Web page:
The following is my worst memories, but with the details omitted. I feel I owe you one of my best memories, so hopefully tomorrow I can figure out how to make facebook or google download a video in less than 24 hours. I tried it, but it didn't work.
I realized today that depending on how you count it, either today or the next Sunday will be a month. It seems like only a day.
Yesterday was the first day since then that I ate three meals. The first night I hit 5 1/2 hours without a sleeping pill (I have only taken 4 pills total, and I kept thinking I needed to learn to sleep without, but no luck until now). I didn't have any night terrors, either.
I guess you have to understand that there are two factors to consider. The grief is here, there is no getting around it. Then there is something else. I don't know how to put a name to it, the best thing I can think of is post traumatic stress syndrome? It is the reason I changed the ringer on my phone, why I hate the 24.5 mile marker on I24, why I found myself shaking a bit as I got into the Explorer to go home the first day after shift. I know I have seen many things in my career that would make many men and women not in emergency services to go into counseling. I have blocked a person from cameras on the scene of a fire fatality, washed down a road avoiding a teddy bear, talked to a man we lost as I waited for other responders... he had helped my husband get our car unstuck out of my backyard just a few days before he hit the tree that killed him. So many others... and the details are bad, but I will leave those out for you. I know that these were all people, parents, and children. But I have never been on an infant fatality call. Never my own son. I read an article that said Paramedics were there when I arrived that day. That is not true. My house is 12 minutes away from the nearest ambulance if you drive nonemergency. I was only about 4 or 5 away from the house when I got the call. The dispatchers argued with my husband for several minutes after I convinced him to call 911, before he could finally speak coherently enough to explain that it was the right address, but we lived just over the line in Cheatham County. He hung up shortly before I walked in. I was there,with my Daughter lying on the ground crying, still holding the rooster coasters that she had been pretending were a book as she waited for me by the door before Daddy screamed.
It bothers me that she saw everything. It bothers me that I could only do a few chest compressions, I couldn't make myself acess him or give him breaths. I didn't want to know what I instinctively knew from what I saw, from the 'slide show' of all the past medical calls of those we could not save. It bothers me that no one put him on the moniter. Not because I think it could have helped, but because I needed to see that flat line and to have someone else tell me he was gone long before... To tell me that none of my skills could have saved him if I could have used them. That no paramedic skill, nothing a trained staff of an Emergency room could have.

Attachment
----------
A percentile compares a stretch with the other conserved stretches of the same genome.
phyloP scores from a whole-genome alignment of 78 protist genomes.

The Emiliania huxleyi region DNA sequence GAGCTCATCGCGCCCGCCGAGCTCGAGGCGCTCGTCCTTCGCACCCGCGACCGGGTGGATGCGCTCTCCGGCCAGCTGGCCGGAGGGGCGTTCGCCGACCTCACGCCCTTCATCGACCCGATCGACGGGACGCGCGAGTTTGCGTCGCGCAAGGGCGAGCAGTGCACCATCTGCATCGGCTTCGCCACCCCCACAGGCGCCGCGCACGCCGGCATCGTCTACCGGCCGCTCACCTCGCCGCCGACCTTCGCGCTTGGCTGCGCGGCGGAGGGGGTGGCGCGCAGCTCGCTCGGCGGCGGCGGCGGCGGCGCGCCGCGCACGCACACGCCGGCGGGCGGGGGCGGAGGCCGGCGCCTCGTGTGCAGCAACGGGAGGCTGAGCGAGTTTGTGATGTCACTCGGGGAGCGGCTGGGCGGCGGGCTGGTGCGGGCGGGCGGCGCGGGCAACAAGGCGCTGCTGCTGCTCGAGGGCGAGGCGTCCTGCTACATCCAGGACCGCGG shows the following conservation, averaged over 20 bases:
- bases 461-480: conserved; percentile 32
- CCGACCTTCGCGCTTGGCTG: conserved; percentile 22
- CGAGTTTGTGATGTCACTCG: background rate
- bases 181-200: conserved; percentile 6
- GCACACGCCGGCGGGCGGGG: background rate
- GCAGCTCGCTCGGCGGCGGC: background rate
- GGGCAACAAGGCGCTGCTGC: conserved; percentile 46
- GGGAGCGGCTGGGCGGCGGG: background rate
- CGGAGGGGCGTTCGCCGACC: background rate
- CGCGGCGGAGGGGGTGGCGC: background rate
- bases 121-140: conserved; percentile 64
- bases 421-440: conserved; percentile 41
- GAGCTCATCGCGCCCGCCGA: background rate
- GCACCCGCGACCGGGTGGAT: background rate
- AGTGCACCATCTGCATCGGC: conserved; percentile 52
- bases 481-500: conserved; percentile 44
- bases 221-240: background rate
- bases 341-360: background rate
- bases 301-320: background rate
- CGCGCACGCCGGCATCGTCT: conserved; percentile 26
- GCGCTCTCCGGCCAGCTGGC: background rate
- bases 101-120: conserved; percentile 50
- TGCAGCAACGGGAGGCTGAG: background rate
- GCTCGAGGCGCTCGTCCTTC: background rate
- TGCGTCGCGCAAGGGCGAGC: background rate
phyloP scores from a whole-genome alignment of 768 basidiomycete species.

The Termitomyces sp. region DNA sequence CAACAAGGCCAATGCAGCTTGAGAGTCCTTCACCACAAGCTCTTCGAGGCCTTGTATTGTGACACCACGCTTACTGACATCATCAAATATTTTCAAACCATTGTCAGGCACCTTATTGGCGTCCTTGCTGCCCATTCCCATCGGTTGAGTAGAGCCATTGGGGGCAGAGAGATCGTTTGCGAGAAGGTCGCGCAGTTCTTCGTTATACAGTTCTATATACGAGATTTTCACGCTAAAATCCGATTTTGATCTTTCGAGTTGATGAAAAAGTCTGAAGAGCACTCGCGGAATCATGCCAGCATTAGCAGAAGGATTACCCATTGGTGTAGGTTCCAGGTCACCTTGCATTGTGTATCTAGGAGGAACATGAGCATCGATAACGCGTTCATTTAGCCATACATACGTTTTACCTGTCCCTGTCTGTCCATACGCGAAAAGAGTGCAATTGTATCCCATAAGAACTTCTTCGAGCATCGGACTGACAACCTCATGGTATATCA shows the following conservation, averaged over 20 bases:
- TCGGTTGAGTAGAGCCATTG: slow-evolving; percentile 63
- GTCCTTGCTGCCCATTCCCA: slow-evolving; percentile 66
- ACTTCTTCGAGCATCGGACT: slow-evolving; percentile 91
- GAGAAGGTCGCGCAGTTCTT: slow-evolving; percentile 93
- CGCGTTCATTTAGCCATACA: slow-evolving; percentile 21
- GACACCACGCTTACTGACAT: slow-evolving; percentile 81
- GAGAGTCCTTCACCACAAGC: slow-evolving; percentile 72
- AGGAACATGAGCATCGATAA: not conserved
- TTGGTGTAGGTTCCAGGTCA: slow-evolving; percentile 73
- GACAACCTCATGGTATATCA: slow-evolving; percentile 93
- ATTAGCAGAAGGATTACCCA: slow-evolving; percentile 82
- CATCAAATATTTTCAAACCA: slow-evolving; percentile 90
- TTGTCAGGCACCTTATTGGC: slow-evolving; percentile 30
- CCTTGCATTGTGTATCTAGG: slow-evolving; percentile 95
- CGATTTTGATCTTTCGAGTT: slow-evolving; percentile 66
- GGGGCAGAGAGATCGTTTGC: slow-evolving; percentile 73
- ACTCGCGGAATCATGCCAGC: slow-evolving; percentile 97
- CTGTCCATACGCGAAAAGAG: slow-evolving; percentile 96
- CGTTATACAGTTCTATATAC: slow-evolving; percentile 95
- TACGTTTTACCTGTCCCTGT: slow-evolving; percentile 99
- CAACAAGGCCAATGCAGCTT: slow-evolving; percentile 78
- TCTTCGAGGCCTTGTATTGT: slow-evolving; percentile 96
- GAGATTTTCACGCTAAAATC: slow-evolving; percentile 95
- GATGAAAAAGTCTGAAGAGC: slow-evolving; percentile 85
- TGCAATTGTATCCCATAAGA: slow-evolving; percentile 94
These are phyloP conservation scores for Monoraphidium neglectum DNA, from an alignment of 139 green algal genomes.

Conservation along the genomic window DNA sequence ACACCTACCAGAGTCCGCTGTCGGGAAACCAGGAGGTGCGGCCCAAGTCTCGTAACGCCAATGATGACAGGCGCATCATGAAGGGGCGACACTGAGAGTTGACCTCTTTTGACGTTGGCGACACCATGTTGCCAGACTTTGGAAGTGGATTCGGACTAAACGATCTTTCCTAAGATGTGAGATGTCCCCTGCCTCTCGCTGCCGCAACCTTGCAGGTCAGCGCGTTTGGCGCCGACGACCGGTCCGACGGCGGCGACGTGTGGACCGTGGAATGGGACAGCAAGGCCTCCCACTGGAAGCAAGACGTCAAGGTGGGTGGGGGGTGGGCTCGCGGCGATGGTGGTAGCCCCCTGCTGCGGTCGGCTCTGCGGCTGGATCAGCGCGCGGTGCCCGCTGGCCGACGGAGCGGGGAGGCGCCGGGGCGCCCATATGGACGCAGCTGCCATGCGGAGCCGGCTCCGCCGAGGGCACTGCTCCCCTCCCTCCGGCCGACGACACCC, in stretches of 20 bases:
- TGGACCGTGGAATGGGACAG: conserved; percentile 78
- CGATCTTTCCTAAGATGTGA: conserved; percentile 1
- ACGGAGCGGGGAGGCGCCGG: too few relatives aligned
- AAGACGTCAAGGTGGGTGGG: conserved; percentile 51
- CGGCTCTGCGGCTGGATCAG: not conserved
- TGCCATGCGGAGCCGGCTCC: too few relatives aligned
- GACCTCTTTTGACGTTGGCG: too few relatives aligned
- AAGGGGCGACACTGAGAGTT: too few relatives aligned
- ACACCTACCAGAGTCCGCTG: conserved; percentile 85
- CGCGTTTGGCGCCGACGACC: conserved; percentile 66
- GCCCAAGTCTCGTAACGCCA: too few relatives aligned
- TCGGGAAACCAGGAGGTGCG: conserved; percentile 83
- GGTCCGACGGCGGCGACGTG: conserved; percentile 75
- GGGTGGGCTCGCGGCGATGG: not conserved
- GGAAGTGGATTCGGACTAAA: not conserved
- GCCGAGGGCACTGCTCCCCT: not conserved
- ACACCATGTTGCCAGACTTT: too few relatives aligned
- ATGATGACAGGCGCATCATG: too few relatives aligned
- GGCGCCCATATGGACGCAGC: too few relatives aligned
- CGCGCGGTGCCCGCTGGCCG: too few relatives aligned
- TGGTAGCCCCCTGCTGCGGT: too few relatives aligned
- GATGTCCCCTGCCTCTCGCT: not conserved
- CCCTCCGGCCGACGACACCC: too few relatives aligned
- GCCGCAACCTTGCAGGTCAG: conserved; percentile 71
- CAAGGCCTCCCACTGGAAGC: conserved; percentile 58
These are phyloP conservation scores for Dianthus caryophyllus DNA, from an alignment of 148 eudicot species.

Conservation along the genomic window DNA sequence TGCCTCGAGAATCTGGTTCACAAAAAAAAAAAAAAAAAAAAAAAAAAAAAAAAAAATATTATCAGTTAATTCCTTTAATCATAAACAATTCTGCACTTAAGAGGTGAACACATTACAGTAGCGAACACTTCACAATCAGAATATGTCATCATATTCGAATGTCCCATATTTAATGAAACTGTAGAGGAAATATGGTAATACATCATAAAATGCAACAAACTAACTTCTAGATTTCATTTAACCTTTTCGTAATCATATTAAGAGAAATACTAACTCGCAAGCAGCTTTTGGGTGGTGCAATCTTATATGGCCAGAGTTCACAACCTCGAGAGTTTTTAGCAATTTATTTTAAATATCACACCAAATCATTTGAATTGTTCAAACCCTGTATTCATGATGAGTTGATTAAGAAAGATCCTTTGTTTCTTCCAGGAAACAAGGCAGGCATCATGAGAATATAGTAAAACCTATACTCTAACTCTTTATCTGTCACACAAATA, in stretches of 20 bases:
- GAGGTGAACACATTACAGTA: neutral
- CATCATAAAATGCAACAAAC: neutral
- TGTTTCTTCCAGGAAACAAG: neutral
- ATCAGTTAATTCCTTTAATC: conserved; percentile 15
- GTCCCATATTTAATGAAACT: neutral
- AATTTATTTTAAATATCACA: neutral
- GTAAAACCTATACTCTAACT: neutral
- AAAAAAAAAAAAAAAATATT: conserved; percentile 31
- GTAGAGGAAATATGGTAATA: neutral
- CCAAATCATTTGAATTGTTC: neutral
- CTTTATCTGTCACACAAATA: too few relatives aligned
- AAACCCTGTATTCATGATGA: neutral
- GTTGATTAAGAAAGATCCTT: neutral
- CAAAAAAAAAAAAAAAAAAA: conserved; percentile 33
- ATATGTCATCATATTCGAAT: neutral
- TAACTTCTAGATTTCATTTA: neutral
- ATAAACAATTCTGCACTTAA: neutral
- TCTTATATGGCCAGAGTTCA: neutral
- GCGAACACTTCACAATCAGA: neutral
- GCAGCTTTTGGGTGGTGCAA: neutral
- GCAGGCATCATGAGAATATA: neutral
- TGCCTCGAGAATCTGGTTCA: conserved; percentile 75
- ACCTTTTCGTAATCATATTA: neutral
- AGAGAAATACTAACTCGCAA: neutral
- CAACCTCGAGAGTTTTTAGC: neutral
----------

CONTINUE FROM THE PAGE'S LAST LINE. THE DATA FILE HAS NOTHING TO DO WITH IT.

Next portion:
I couldn't do CPR on my own son.
But if I had done CPR I know it wouldn't have changed anything. As it was, they let us hold him. It was the last time he was still 'ours' although I know that in reality he was no longer in that tiny shell. From then on we were told the timeline and what we could and could not do. If I had started a futile attempt at CPR, they would have had to continue, he might have been rushed to the hospital to no avail, we might not have been able to hold him.
My husband couldn't let go, he wailed and begged to change his diaper. I have never doubted the extreme love my husband has for our children, not before and not in that moment. My heart broke for him as I realized what he what he was feeling, what I was feeling. After giving him more time, he looked at me, told me he could not give him up to them. I held out my arms and he handed him to the only person he would let take him. I held him for a bit and it burned my insides. The smiling baby had fled, had flickered out sometime in the night. I told the paramedic that waited with a white coarse blanket that I knew he was only a shell, but that he was my son. To please tell them to treat Perry gently because he was all that remained of him on this earth.
And I let him go.
The others were people, some I have worked on in the Pleasant View/ Henrietta community I knew. But I could forget as the faces quickly blurred in the bad memories. Allow the dump valve in my brain to open. It is not cold, just a way I can keep caring without being destroyed as a responder. A merciful gift. I still hold little old ladies' hands in the ambulance because I can do this.
But he was MY Son. He was Perry. I cannot forget. I had washed that face with my own hands, I had kissed his cheek minutes after his birth, and nuzzled the incredibly soft skin on his neck. I had watched his toes curl around my fingers as I lovingly touched his tiny feet. Loved him as his lips puckered in and out as he dreamed on my chest.
That is the second part. The part I try not to rob me of the memories that I love.
So that is my worst memory.